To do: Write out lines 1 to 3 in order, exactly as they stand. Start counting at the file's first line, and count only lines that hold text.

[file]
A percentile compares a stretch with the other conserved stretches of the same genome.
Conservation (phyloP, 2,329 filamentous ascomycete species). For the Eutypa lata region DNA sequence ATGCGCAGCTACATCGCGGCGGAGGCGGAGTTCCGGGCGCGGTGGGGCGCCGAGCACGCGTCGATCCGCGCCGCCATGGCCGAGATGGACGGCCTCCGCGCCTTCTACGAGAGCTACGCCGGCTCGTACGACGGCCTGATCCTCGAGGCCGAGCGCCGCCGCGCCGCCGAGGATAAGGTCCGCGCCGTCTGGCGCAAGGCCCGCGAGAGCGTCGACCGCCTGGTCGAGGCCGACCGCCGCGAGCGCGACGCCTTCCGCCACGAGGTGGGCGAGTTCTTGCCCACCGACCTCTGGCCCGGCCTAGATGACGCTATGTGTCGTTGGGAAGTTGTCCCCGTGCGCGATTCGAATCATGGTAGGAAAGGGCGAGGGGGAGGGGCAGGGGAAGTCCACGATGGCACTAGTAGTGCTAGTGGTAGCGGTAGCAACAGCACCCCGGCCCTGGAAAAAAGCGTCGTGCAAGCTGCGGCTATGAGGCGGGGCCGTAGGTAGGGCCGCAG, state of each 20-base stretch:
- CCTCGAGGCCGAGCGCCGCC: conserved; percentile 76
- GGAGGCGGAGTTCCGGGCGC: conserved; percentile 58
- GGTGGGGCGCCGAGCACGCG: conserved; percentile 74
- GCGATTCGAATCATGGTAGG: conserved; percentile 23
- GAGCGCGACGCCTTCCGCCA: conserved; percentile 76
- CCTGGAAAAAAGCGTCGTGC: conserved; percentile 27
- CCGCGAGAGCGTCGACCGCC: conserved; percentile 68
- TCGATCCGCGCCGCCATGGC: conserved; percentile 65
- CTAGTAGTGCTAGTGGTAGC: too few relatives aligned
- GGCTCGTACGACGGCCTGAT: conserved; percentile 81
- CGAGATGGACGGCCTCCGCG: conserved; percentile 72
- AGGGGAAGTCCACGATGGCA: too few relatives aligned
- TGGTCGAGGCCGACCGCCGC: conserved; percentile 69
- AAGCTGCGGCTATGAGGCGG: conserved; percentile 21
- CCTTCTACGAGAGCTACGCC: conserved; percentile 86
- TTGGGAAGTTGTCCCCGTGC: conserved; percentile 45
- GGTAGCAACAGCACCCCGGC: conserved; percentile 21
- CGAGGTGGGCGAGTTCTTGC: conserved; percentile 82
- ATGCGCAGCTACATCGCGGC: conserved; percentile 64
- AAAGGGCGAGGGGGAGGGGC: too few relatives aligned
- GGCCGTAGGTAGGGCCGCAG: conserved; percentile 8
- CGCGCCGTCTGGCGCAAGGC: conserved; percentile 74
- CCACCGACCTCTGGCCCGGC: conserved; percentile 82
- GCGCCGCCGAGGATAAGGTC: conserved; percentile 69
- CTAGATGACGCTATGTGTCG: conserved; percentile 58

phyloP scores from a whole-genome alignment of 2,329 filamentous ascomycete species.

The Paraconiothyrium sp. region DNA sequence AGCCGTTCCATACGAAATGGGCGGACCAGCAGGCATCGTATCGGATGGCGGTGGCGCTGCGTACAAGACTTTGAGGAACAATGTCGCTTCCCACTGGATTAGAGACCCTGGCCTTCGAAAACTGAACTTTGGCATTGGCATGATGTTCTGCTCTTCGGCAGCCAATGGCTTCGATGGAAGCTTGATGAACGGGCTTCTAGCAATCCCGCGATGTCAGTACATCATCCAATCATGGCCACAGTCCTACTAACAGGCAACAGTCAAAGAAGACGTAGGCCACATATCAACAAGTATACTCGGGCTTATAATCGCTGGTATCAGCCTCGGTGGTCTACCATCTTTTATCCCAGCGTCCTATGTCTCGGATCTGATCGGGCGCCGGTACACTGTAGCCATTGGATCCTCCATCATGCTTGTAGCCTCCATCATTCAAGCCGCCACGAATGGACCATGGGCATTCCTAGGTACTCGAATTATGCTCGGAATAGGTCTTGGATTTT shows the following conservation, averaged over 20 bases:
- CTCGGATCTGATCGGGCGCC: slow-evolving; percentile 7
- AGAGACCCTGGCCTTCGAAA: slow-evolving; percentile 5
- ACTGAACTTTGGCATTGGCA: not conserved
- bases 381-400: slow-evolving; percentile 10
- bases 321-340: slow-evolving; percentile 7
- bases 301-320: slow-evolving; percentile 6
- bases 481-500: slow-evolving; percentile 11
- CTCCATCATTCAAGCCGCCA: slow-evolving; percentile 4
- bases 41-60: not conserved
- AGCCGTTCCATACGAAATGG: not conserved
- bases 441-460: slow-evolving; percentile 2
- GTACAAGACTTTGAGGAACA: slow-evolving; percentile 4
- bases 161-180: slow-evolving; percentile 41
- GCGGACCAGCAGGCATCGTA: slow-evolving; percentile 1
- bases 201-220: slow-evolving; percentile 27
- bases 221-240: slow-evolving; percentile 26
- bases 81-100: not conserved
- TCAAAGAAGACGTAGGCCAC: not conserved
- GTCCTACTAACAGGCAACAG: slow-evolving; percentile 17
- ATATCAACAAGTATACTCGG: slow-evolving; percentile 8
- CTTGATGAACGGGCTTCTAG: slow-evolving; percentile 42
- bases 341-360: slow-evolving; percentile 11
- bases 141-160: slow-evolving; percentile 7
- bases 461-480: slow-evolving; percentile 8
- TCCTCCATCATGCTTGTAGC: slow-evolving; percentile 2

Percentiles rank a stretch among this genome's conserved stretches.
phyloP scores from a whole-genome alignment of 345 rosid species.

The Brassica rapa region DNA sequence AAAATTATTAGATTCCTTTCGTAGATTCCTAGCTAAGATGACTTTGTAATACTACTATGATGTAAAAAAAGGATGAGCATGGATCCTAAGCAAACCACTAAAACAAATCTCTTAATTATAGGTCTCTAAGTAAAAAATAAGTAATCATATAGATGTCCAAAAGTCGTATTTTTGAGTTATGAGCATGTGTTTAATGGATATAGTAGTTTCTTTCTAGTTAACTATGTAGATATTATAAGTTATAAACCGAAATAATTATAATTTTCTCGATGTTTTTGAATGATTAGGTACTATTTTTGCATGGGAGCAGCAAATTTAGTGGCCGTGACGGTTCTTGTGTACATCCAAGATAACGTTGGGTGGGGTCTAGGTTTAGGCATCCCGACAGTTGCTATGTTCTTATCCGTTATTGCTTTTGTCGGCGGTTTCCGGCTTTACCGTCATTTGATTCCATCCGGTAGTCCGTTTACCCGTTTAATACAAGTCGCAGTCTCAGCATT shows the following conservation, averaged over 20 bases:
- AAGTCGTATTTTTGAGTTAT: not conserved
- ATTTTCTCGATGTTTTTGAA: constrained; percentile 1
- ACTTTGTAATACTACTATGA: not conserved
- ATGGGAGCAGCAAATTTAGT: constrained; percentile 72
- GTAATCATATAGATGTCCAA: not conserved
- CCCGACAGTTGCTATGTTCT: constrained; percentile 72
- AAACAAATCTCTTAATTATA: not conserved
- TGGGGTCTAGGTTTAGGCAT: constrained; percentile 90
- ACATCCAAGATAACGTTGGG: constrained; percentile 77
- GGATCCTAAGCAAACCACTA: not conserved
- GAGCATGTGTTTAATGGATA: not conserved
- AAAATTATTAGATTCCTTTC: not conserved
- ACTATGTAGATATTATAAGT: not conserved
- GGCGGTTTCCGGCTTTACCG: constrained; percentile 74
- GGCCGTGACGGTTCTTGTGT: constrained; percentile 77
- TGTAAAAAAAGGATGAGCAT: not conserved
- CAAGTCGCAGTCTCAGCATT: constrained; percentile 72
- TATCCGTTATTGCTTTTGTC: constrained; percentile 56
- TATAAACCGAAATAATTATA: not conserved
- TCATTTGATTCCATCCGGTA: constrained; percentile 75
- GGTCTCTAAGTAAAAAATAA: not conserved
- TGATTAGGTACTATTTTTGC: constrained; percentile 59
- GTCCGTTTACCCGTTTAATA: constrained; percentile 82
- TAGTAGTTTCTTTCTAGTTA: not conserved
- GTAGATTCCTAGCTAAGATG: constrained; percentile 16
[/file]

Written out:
A percentile compares a stretch with the other conserved stretches of the same genome.
Conservation (phyloP, 2,329 filamentous ascomycete species). For the Eutypa lata region DNA sequence ATGCGCAGCTACATCGCGGCGGAGGCGGAGTTCCGGGCGCGGTGGGGCGCCGAGCACGCGTCGATCCGCGCCGCCATGGCCGAGATGGACGGCCTCCGCGCCTTCTACGAGAGCTACGCCGGCTCGTACGACGGCCTGATCCTCGAGGCCGAGCGCCGCCGCGCCGCCGAGGATAAGGTCCGCGCCGTCTGGCGCAAGGCCCGCGAGAGCGTCGACCGCCTGGTCGAGGCCGACCGCCGCGAGCGCGACGCCTTCCGCCACGAGGTGGGCGAGTTCTTGCCCACCGACCTCTGGCCCGGCCTAGATGACGCTATGTGTCGTTGGGAAGTTGTCCCCGTGCGCGATTCGAATCATGGTAGGAAAGGGCGAGGGGGAGGGGCAGGGGAAGTCCACGATGGCACTAGTAGTGCTAGTGGTAGCGGTAGCAACAGCACCCCGGCCCTGGAAAAAAGCGTCGTGCAAGCTGCGGCTATGAGGCGGGGCCGTAGGTAGGGCCGCAG, state of each 20-base stretch:
- CCTCGAGGCCGAGCGCCGCC: conserved; percentile 76